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Local

DeKalb liquor license holders opposed to allowing minors into bars

City council to discuss proposed liquor law changes at Monday's meeting

According to City Manager Bill Nicklas' report from the meeting, the manager of Molly's Eatery and Drinkery, 1000 W. Lincoln Highway, which services younger, college-aged clientele, was strongly opposed to allowing underage people in the bar.
According to City Manager Bill Nicklas' report from the meeting, the manager of Molly's Eatery and Drinkery, 1000 W. Lincoln Highway, which services younger, college-aged clientele, was strongly opposed to allowing underage people in the bar.

DeKALB – As the city council looks to explore allowing minors under the age of 21 into bars, liquor license owners in the city say they are opposed to it.

The city council has already expressed their support of the proposed changes to the DeKalb Municipal Code's Chapter 38 regarding intoxicating liquors, though more council direction on the matter is expected at Monday's council meeting, 6 p.m. at the DeKalb Municipal Building, 200 S. Fourth Street.

According to city documents, a Feb. 6 forum was held and all current liquor license holders in the city were invited to better gauge thoughts as the council moves towards taking action. The proposed changes, if approved, would allow 19 and 20-year olds into licensed bars, expanding Bring Your Own Beverage (BYOB) options to places which service liquor with a meal, and allowing places such as tobacco lounges, fitness centers and nail salons to offer liquor services.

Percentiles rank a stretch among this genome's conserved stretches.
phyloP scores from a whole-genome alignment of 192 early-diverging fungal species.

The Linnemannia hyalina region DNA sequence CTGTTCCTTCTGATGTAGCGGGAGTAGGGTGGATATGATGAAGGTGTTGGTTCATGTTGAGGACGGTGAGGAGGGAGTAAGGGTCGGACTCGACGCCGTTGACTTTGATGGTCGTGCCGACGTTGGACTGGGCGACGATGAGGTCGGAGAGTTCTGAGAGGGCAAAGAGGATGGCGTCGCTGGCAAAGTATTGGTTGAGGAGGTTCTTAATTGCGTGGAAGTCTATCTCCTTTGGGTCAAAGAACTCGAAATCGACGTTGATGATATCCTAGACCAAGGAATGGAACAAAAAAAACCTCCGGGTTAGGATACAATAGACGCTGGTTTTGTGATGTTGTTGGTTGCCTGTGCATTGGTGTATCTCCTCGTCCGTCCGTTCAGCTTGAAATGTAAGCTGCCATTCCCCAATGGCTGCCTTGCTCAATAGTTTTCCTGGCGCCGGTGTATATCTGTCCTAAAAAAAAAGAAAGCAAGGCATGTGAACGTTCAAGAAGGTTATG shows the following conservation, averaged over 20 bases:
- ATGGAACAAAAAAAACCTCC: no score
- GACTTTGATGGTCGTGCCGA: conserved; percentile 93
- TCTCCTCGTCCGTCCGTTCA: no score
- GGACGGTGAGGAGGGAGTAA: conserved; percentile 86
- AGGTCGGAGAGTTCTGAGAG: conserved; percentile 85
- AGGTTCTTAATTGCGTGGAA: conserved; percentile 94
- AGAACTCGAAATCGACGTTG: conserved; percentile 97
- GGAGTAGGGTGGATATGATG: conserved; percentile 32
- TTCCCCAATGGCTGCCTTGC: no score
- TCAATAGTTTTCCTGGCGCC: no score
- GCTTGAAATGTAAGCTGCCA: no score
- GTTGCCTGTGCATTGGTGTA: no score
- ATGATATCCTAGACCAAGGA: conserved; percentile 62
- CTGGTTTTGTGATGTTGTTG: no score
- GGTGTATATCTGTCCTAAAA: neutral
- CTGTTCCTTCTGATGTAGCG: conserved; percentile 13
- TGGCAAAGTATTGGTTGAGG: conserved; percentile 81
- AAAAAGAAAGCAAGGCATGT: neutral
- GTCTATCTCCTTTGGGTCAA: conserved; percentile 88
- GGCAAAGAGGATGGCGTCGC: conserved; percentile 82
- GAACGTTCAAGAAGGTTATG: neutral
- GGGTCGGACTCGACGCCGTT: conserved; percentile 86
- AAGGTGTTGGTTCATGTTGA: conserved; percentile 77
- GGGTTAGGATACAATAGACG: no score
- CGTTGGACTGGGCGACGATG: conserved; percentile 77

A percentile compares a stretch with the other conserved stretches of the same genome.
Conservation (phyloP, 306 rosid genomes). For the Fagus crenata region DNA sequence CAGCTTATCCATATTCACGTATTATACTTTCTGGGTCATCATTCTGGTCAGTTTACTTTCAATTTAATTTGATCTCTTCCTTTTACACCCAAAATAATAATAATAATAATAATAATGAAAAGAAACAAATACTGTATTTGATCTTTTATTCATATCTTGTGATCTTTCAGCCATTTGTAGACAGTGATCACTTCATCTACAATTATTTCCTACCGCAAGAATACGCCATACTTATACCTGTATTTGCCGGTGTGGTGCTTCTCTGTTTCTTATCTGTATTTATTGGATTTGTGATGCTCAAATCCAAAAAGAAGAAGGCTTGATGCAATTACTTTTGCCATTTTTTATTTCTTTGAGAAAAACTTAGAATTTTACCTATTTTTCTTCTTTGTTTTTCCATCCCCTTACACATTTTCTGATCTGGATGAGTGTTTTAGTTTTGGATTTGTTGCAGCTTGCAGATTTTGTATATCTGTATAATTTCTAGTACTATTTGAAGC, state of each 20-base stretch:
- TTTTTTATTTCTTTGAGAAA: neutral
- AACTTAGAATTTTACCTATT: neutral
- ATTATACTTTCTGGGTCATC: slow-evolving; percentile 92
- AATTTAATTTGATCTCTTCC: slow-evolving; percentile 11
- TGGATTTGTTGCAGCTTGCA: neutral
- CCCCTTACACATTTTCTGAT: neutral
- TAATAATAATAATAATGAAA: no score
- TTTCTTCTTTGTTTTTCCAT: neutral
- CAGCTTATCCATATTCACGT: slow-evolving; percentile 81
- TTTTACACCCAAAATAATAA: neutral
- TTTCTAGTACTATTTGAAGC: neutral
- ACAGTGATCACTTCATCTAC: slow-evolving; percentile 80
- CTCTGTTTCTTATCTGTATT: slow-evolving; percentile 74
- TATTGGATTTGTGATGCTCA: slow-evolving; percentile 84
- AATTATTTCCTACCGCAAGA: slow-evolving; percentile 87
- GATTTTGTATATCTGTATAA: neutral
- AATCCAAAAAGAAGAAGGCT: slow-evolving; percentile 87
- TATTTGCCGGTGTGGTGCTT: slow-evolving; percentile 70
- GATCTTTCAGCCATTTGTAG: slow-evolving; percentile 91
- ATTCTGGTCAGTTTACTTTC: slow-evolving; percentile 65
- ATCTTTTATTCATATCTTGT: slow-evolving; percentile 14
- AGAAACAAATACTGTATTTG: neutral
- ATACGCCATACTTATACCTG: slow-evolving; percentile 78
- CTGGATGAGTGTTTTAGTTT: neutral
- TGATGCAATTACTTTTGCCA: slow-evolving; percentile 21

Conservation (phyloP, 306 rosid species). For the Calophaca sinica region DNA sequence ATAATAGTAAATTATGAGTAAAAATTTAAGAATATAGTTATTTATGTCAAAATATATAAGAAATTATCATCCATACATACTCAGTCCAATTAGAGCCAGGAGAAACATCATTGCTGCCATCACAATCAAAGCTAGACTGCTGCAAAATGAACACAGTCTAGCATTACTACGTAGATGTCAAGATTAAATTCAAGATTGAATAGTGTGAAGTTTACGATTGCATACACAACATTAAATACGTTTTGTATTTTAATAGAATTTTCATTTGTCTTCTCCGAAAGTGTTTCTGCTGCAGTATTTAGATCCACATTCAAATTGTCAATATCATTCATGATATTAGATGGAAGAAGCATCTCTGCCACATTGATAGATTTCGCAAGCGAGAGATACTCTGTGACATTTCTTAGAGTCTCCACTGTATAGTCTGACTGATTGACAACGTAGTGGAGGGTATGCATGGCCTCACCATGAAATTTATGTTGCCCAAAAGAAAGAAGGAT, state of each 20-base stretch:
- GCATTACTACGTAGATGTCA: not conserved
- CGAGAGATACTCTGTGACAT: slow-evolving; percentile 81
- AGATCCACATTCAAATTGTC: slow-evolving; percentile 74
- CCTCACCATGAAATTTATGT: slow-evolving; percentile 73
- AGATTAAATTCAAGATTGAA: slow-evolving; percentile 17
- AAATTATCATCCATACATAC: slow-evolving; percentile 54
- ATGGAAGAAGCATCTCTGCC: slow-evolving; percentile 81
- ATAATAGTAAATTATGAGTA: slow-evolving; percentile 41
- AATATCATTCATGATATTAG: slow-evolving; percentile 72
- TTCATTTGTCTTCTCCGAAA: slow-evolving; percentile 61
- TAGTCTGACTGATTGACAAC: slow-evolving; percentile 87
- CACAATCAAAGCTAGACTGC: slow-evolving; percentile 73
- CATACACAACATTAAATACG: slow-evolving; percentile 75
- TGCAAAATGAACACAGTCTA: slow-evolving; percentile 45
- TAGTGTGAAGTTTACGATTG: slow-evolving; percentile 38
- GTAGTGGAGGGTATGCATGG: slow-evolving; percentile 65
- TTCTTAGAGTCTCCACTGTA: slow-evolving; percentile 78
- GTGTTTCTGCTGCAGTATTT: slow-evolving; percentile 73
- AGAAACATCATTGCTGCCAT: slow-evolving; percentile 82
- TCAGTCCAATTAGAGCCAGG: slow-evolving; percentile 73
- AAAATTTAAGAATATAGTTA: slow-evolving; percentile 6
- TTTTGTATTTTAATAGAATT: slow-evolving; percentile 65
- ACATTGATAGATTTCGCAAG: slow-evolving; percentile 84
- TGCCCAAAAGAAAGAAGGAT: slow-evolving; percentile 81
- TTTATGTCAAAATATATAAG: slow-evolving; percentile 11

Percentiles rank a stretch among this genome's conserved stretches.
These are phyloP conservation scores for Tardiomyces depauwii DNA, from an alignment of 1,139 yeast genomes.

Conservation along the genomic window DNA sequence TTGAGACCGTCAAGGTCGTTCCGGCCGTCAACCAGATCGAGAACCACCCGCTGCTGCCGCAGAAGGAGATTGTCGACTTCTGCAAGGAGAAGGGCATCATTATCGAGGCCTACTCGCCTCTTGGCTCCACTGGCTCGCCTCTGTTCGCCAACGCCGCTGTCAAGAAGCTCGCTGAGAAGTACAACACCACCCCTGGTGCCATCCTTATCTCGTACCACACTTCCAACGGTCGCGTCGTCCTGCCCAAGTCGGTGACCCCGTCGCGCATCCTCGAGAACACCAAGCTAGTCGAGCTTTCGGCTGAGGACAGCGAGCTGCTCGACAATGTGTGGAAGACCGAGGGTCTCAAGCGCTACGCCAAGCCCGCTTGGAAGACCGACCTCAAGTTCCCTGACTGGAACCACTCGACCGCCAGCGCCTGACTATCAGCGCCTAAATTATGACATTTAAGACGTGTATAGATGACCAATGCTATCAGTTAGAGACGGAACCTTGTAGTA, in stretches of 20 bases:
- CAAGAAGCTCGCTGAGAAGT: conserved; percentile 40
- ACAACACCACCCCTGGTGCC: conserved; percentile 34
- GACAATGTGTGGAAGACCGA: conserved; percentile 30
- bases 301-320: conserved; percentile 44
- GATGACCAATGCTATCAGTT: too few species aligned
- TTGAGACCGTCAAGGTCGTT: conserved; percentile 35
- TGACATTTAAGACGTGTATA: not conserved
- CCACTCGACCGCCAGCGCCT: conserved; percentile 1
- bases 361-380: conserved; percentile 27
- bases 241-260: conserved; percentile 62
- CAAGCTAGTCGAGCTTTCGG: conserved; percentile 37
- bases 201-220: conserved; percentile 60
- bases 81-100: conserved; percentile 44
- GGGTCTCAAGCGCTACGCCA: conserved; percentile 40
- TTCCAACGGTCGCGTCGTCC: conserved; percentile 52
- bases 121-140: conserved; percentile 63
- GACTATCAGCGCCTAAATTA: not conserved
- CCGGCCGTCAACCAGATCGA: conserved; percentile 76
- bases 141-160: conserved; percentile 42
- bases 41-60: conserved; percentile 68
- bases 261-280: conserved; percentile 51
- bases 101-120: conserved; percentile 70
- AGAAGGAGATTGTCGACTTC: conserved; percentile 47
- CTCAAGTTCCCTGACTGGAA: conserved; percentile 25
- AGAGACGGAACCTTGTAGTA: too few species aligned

None of the liquor license store owners and managers in attendance at the forum supported the possible changes, documents show.

According to City Manager Bill Nicklas' report from the meeting, the manager of Molly's Eatery and Drinkery, 1000 W. Lincoln Highway, which services younger, college-aged clientele, was strongly opposed to allowing underage people in the bar.

The Molly's manager said that she's worried that she'd have to hire more wait staff to be more vigilant to deter underage drinkers, documents show. She also said it might deter customers who come in big groups and have people of multiple ages because the underage people would have to separate from the 21-and-older crowd when drinking, and the whole group would likely leave.

Those in attendance also unanimously opposed making the underage proposal a requirement and suggested instead they may be willing to support it if there were an "opt-out" option.

Regarding the BYOB component, those in attendance at the forum said they would like the option of having a banquet area for underage people, as long as people coming into and out of the bar area were carded appropriately.

Attendees also wondered whether the DeKalb Police Department has enough officers for adequate enforcement of fitness centers, tobacco lounges, and other non-traditional establishments if they're allowed to serve alcohol.

The proposed changes were initially requested by several members of the city council and local business owners, such as Cameron Dye of Aroma's Hookah Bar, 811 W. Lincoln Highway. Dye's establishment was recently approved to allow BYOB for those wishing to smoke marijuana, and he said changes to the city's liquor code will also help improve business.

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